Producing Director Jerry Rapier on Plan-B’s LGBTQ Work

Jerry Rapier has been Plan-B’s Producing Director since 2000.  He shares his thoughts on Plan-B’s LGBTQ work as part of Give OUT Day. I stumbled onto a copy of Harvey Fierstein’s TORCH SONG TRILOGY the summer I turned 16 in the Duncan, Arizona (population 700) town library.  I’m positive my aunt, who ran the library, didn’t know what it was. I had never read a play before.  I had never seen many of the words in that play before.  And I had never quite understood who I was. It opened up the world for me. Fast forward to the fall of 2000 and I suddenly found myself in a position to make artistic decisions for Plan-B Theatre Company.  I got my hands on the unpublished manuscript of THE LARAMIE PROJECT, the original production of which was still touring the country.  I called Dramatists Play Service daily for 6 months and finally had to get Salt Lake Acting Company and Pioneer Theatre Company to confirm with Dramatists that they were not interested in the title so Plan-B could produce it. That production – the first independent, regional production worldwide – was the mother of all mile markers for Plan-B. It made it possible for us to segue from a community theatre to a community-based professional theatre. With it, we launched our Benefit Performances Program; realized the value of creating true community awareness around each play; committed to producing at least one play per season focused on LGBTQ issues; and began focusing more tightly on socially conscious theatre. Plan-B had produced LGBTQ-inclusive work prior to THE LARAMIE PROJECT.  But now our body...

Designer Randy Rasmussen on creating LGBTQ work with Plan-B

Randy Rasmussen has designed nearly every Plan-B set since 1991.  He shares his thoughts on Plan-B’s LGBTQ work as part of Give OUT Day. I grew up on 90th South in a orange brick four-bedroom. I knew I was different and I knew to keep my mouth shut about it. I remember looking up a few words in the big dictionary one day at Mt. Jordan Jr. High School. Homo was the first word I looked up. I then found homo sapien and homosexual. I then had to look up perversion and sexual deviation. Opening THE LARAMIE PROJECT in 2001 was a very special time for me at Plan-B. It was the first time we had really waved a rainbow flag around town and people took notice. We had done so many shows in the 90’s under the worst possible conditions. It was not like we had been doing guerilla theatre – it felt more like D-Day theatre sometimes. Gay theatre really seemed marginalized, the kind of thing you saw in the back of bars and really no nicer than anything we probably were doing at the time. We had training and standards and experience – despite the fact that you might be parked on a scary street or sitting on a folding chair listening to the sound of Shakespeare with a hum of portable air conditioners – we knew you could tell the difference. We were terribly serious about all of it and, despite that, the whole thing looked it could fall apart any minute.  In my very narrow view, gay theatre was really not something professionals did...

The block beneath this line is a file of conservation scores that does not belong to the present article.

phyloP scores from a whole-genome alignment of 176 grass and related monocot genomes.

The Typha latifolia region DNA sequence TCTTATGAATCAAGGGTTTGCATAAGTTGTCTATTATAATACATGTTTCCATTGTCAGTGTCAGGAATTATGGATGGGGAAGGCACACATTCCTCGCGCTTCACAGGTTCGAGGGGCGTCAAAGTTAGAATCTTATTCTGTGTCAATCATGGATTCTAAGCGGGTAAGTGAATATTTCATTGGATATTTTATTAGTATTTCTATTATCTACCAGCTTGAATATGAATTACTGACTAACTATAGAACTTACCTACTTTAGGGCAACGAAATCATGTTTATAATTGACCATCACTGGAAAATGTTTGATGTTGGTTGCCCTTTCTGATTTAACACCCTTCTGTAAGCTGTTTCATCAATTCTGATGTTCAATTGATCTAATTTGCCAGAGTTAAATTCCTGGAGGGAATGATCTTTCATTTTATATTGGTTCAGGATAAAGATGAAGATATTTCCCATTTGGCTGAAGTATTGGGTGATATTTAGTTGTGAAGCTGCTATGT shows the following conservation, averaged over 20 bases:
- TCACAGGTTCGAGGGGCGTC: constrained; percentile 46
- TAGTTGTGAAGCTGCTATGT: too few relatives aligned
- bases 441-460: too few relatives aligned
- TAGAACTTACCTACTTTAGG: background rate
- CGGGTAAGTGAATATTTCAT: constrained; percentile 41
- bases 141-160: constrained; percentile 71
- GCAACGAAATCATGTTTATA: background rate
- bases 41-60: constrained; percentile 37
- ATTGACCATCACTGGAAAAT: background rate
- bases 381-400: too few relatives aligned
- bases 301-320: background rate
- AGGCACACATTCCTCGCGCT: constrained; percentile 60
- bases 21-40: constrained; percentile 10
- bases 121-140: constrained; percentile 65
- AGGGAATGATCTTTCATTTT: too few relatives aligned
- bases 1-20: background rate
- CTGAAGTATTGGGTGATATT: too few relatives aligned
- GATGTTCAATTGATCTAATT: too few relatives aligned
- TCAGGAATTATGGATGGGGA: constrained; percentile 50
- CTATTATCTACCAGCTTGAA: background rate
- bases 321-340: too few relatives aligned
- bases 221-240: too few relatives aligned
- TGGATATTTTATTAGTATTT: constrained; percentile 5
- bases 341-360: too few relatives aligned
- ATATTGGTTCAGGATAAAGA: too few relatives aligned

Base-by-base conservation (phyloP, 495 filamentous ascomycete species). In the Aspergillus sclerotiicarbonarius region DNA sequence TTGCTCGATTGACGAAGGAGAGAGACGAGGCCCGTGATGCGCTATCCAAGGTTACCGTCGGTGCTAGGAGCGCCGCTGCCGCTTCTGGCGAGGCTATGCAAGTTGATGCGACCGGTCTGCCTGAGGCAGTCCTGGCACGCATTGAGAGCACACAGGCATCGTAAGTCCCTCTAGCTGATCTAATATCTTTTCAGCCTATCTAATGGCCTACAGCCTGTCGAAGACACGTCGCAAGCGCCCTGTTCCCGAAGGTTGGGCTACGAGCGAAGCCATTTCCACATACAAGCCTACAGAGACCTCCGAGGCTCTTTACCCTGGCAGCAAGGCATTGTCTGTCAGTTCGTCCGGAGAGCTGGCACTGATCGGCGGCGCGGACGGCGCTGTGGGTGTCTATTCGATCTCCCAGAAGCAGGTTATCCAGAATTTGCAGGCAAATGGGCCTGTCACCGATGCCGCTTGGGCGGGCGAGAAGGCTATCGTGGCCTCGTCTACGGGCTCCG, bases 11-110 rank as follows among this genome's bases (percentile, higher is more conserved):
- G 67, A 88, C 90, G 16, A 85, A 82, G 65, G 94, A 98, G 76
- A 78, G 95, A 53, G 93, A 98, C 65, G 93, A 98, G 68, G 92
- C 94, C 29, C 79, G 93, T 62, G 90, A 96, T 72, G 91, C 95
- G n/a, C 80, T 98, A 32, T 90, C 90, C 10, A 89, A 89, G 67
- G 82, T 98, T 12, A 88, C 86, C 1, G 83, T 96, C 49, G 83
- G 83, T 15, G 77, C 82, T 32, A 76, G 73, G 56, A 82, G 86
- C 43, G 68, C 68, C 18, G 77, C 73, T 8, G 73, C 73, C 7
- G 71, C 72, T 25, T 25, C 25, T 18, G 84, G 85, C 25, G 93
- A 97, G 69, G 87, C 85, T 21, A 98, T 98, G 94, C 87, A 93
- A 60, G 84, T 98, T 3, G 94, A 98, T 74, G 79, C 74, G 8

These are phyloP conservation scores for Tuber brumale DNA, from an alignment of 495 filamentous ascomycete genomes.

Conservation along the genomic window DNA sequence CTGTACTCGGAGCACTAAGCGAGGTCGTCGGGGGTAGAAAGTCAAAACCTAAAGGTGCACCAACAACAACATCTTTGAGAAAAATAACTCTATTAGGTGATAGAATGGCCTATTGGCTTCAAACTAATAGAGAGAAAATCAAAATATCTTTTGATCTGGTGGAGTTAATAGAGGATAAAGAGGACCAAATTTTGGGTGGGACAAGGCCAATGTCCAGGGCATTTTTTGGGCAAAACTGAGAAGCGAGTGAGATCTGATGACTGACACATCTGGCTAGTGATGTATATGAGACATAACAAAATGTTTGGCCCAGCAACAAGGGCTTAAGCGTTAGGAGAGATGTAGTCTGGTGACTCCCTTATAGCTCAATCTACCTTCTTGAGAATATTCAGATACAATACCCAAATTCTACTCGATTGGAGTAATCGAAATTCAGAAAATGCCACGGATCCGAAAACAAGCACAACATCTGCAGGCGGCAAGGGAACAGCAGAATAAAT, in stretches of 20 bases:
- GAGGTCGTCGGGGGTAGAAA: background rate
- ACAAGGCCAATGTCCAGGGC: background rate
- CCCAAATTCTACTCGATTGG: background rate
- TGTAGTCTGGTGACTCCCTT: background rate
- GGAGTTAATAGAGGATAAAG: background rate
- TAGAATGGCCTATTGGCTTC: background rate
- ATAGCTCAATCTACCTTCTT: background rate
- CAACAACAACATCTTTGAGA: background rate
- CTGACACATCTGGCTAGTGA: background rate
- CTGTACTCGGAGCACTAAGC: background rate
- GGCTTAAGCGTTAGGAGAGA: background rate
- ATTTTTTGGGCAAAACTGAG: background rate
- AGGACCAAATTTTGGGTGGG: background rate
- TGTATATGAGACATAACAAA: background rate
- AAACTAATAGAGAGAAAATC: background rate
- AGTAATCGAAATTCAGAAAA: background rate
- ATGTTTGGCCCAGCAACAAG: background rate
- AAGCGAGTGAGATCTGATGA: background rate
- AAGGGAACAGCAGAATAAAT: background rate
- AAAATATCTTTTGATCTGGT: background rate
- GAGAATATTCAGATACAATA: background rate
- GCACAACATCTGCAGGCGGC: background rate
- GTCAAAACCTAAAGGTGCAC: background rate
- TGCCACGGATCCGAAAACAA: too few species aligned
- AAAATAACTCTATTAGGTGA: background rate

Kirt Bateman's most memorable Plan-B role

Kirt Bateman has appeared in Plan-B’s Script-In-Hand Series (including DEAR GEORGE: LETTERS TO THE PRESIDENT, THE NORMAL HEART and THE LARAMIE PROJECT: TEN YEARS LATER), A PERFECT GANESH, THE LARAMIE PROJECT, THE WAR OF THE WORLDS, ANIMAL FARM, AMERIKA (also Toronto’s Fringe Festival), EXPOSED, GUTENBERG! THE MUSICAL! (twice), DI ESPERIENZA, AMERIGO and BORDERLANDS; directed TRAGEDY: A TRAGEDY and participated in several BANNEDs and every SLAM. I’ve been putting off writing this blog entry for weeks, actually months. Not because I haven’t wanted to write it, but because I’ve had the hardest time deciding which of my Plan-B Theatre roles has meant the most to me. For the last decade, Plan-B has been home. Every experience has become an important thread in the oddly-shaped, color-incomplete, frayed fabric that is my life (I love a good fabric analogy, don’t you?). But the one that has meant the most to me personally was one of the very first, THE LARAMIE PROJECT. It’s hard to describe why it was so meaningful. Do I think it was my BEST acting work? No. Was it the most FUN? Not compared to, say, GUTENBERG! THE MUSCAL! Was it the most challenging role I’ve had? No, that would be ANIMAL FARM. Was it the hottest…literally? Yes! Did I sweat the most in that one? Mmmm…probably not (again, that goes to GUTENBERG). Let me ‘splain. Even just a decade ago, life for the lesbian, gay, bisexual and transgender (LGBT) citizens of this country was a lot different (I speak in general terms and really from my experience and point-of-view). LARAMIE ran in July/August of 2001, right before 9/11,...

Stan Penfold (2001+)